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Our View: Give schools the means

Parents, students, teachers and school administrators have sent lawmakers a clear message about Alaska's schools:

No more cuts by way of flat funding.

No standing by as districts lay off teachers, increase class sizes and give back hard-won gains in lower drop-out rates and higher graduation rates.

That message is right on the money.

Great Alaska Schools, a grass-roots group formed after school districts around the state announced serious cuts in teaching ranks, has said a $404 boost in the base student allocation for Anchorage, and increases of $125 per year for two years thereafter, will restore Anchorage schools to their stronger position of 2011. Amounts vary for other districts in the state.

The Senate Finance Committee has approved a substantial but stop-gap response: grants for the next two years of $100 million a year (which includes what was previously $25 million in energy assistance) to be given to school districts based on student populations and to use as they determine. Sen. Berta Gardner said those will cover much of the $404 request, but won't change the base student allocation of $5,680. In other words, the grants will help over the next two years, but after that schools could be back in the same situation, warning teachers of layoffs and cutting programs.

Still, it's clear the committee has heard the public outcry over public school cuts.

Gov. Sean Parnell has proposed a modest increase in the base allocation, although he has said he expects the Legislature to approve more. He also has said that the campaign to boost school funding has been an overrreaction, that we go through this sort of thing every year.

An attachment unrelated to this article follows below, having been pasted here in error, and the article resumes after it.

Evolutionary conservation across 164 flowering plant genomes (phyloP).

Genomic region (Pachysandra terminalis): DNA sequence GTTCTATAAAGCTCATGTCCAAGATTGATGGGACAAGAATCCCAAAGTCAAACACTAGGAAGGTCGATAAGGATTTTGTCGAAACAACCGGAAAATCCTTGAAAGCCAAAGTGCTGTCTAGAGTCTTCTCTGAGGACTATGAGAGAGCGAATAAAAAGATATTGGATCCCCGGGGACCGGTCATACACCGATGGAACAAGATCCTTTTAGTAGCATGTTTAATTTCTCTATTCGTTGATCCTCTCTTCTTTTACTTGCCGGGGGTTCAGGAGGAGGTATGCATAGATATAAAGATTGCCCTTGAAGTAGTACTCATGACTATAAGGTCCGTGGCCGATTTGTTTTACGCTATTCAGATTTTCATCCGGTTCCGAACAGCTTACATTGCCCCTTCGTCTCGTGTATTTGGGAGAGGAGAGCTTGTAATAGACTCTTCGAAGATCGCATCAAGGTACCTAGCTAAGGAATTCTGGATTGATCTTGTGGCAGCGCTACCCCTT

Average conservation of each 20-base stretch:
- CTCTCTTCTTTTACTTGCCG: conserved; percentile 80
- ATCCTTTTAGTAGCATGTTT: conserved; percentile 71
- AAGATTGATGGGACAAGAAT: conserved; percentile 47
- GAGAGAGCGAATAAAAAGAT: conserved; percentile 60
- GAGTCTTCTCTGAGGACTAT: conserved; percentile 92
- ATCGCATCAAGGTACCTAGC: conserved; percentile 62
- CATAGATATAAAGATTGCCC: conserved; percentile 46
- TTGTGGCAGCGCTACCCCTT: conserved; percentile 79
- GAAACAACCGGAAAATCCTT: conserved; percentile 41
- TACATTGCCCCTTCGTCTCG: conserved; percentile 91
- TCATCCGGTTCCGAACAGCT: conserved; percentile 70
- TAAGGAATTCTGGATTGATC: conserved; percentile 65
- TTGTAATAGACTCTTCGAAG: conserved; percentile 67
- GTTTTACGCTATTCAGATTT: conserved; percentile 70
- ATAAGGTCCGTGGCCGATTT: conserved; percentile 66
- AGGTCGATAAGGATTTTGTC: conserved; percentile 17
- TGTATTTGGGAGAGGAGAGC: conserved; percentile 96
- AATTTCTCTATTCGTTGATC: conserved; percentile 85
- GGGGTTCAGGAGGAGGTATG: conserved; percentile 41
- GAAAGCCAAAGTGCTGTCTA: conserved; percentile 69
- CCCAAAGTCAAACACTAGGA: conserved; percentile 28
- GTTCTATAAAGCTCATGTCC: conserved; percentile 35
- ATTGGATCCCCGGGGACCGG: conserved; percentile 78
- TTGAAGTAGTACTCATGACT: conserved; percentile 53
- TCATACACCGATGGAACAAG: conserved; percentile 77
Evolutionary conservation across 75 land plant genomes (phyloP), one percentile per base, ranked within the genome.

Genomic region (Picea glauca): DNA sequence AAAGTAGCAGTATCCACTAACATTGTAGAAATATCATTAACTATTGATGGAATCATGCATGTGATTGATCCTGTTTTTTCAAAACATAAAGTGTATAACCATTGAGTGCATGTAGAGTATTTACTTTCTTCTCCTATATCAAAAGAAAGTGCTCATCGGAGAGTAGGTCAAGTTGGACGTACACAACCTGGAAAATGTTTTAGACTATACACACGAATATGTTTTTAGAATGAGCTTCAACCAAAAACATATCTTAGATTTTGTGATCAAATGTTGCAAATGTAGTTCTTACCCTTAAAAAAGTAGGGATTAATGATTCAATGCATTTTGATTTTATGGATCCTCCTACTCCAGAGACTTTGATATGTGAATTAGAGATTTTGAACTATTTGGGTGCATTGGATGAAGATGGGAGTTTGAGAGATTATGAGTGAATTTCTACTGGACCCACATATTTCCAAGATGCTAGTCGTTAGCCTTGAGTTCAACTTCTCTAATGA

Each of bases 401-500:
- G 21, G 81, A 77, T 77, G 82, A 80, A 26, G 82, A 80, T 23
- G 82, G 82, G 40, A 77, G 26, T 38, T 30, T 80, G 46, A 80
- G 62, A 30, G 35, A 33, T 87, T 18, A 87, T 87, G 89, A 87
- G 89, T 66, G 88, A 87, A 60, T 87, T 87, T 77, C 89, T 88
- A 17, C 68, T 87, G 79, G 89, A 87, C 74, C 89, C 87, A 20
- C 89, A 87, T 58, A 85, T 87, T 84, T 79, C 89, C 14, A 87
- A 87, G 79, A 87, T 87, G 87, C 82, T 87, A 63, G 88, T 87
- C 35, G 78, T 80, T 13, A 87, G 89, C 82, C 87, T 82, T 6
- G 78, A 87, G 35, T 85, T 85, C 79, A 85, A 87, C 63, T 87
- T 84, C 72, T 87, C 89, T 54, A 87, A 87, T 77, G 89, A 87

He's partly right. We have been here before, but the exercise doesn't get any better with repetition. This year the cuts grew worse, with teachers and counselors on the block and the quality of education further diminished. So the response hasn't been an overreaction but an expression of frustration and exhausted patience.

This time around parents, students, and business and civic organizations have raised their voices to say, enough.

Education is expensive. And the Alaska Constitution makes it an explicit obligation of the state. Anchorage and other districts have taxed to the state cap on local contributions, while some districts depend entirely on the state for funding. That's why the districts have asked lawmakers to meet their constitutional obligation.

Districts can't plan with any certainty when every horizon is short. Parents can't depend on programs being there for their children. Some of this is budget timing. But some is the result of passive cuts that have let rising costs erode classroom budgets.

It's time we wised up.

None of this argues against greater efficiencies in spending and honest stewardship of public money. Schools must be a priority -- and must be accountable. Efforts to make every dollar count, and free more for the classroom, should be continuous. Nobody gets a free pass.

But we can be sure of one thing. Cut teachers, cut programs, cut supplies and you'll provide a poorer education.

The Senate Finance Committee took a long step in the right direction, but the Legislature should go the distance. Raise the BSA to restore the cuts and reinvigorate Alaska schools.

BOTTOM LINE: Reverse the destructive cuts and invest in Alaska's public schools.

 



Anchorage